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GMC logo.png
V6 engine
1960 GMC V12 702cid.JPG
GMC "Twin Six" heavy duty engine 702 cu in (11.5 L)
ManufacturerGeneral Motors
Configuration60° V6, V8 and V12
  • 305 cu in (5.0 L)
  • 351 cu in (5.8 L)
  • 379 cu in (6.2 L)
  • 401 cu in (6.6 L)
  • 432 cu in (7.1 L)
  • 478 cu in (7.8 L)
  • 637 cu in (10.4 L)
  • 702 cu in (11.5 L)
Cylinder bore
  • 4.25 in (108 mm)
  • 4.56 in (115.8 mm)
  • 4.87 in (123.7 mm)
  • 4.875 in (123.8 mm)
  • 5.125 in (130.2 mm)
Piston stroke
  • 3.58 in (90.9 mm)
  • 3.86 in (98 mm)
Block materialCast iron
Head materialCast iron
ValvetrainOHV 2 valves x cyl.
Fuel systemCarburetor
Fuel typeGasoline and Diesel
Cooling systemWater-cooled
Power output150–254 hp (112–189 kW)
Torque output260–585 lb⋅ft (353–793 N⋅m)

GMC Truck produced a unique 60 degree V6 engine family from 1959 through 1974, in gasoline and Diesel versions. V8 and V12 derivatives of the basic design were also produced. Examples of this engine family were found in pickup trucks, Suburbans, heavier trucks and motor coaches.

V6 engines were produced in 305, 351, 401 and 478 cubic-inch (5.0, 5.8, 6.6, and 7.8 respectively liter) displacements, with considerable parts commonality. During the latter years of production, 379-and-432-cubic-inch (6.2 and 7.1 L) versions with enlarged crankshaft journals were manufactured as well.

GMC produced a 637-cubic-inch (10.4 L) 60° V8 with a single cam shaft using the same general layout (bore and stroke) as the 478 V6. The 637 V8 was the largest displacement production gasoline V8 ever made for highway trucks.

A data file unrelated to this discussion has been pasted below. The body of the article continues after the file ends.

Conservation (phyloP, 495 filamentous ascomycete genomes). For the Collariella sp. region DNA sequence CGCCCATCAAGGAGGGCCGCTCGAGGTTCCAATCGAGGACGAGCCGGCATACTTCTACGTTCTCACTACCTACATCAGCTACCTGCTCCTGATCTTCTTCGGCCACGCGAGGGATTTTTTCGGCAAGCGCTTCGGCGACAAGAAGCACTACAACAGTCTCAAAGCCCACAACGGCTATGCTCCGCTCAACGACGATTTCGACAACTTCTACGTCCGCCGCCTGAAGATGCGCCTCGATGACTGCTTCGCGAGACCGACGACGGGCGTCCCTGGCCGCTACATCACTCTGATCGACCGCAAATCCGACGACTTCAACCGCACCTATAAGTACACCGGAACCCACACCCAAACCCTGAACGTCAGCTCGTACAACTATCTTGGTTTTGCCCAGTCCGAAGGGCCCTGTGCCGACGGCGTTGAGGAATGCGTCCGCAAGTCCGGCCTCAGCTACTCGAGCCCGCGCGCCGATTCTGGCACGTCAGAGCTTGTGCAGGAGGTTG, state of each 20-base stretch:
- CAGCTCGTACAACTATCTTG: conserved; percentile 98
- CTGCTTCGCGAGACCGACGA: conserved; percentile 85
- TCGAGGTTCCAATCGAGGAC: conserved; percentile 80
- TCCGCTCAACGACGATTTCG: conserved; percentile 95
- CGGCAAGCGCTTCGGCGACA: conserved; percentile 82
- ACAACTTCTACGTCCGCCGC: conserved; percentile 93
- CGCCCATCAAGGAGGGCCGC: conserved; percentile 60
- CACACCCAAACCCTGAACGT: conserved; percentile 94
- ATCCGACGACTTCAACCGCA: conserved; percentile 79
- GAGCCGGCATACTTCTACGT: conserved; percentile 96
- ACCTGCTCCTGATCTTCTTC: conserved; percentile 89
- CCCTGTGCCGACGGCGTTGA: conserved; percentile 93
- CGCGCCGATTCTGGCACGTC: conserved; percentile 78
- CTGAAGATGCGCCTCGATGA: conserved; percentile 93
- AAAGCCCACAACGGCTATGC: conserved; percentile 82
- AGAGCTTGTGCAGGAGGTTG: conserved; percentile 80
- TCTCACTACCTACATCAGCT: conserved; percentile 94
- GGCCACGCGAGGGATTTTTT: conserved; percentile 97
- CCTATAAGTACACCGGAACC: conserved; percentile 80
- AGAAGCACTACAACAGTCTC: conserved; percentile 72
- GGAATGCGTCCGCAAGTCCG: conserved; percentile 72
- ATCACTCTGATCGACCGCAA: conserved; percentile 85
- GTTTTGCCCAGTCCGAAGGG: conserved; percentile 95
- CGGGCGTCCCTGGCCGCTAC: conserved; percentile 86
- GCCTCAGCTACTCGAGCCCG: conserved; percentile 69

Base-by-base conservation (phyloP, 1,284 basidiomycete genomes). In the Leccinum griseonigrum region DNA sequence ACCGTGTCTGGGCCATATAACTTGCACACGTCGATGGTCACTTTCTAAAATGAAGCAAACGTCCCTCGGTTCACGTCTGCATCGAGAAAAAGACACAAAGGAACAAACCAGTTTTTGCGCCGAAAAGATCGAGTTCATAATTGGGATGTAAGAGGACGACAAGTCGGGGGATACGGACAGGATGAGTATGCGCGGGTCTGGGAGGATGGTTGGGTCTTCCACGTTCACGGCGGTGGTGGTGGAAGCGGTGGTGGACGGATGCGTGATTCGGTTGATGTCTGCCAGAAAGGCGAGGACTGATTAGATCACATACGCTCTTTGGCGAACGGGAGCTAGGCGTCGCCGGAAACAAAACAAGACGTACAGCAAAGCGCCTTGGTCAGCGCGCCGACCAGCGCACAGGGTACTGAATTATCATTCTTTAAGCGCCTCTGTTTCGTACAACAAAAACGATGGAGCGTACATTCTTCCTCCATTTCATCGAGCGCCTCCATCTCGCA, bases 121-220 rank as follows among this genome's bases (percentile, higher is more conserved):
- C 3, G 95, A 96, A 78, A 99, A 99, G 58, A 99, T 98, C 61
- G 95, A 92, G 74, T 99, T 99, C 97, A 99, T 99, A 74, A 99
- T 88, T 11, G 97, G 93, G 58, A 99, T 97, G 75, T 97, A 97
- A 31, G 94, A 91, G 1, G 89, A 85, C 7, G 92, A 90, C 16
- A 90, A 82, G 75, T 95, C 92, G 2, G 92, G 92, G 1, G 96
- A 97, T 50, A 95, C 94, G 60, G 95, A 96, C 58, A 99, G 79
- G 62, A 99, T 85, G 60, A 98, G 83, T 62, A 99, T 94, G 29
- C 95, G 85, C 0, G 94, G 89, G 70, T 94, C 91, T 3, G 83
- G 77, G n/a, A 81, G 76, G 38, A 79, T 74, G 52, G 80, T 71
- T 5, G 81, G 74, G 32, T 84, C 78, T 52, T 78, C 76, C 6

The largest engine derived from the series was a 702-cubic-inch (11.5 L) "Twin Six" V12, which had a unique block and crankshaft, but shared many exterior parts with the 351.

Diesel versions of the 351, 478 and 637, advertised as the ToroFlow, were also manufactured. These engines had no relationship to the well-known Detroit Diesel two-stroke engines produced by General Motors during the same time period.

All versions of the GMC V6 used a six-throw crankshaft, which when combined with the 60 degree included cylinder angle, produced a smooth running engine without any need for a balance shaft. Spark plugs were located on the inboard side of the cylinder heads and were accessed from the top of the engine. This position allowed for shorter spark plug wires and kept the spark plugs away from the hot exhaust manifolds, something which was emphasized in sales literature. It was also perceived as easier to access them for maintenance. These GMC V6 engines were noted for durability, ease of maintenance and strong low RPM torque.

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The 304.6-cubic-inch (5.0 L) 305 had a 4.25 in × 3.58 in (108 mm × 91 mm) bore and stroke. The 305 was GMC's standard pickup truck and Suburban engine from 1960 to 1974, and was one of the first V6 engines produced by an American company. The 305A was equipped with a single barrel carburetor and produced 150 hp (112 kW) gross at 3600 rpm and 260 lb⋅ft (353 N⋅m) gross at 1600 rpm (measured without air cleaner or accessories in an ideal environment). GMC also made a B, C, D and E version of the 305, with the E version producing 165 hp (123 kW) gross at 3600 rpm and 280 lb⋅ft (380 N⋅m) gross torque at 1600 rpm.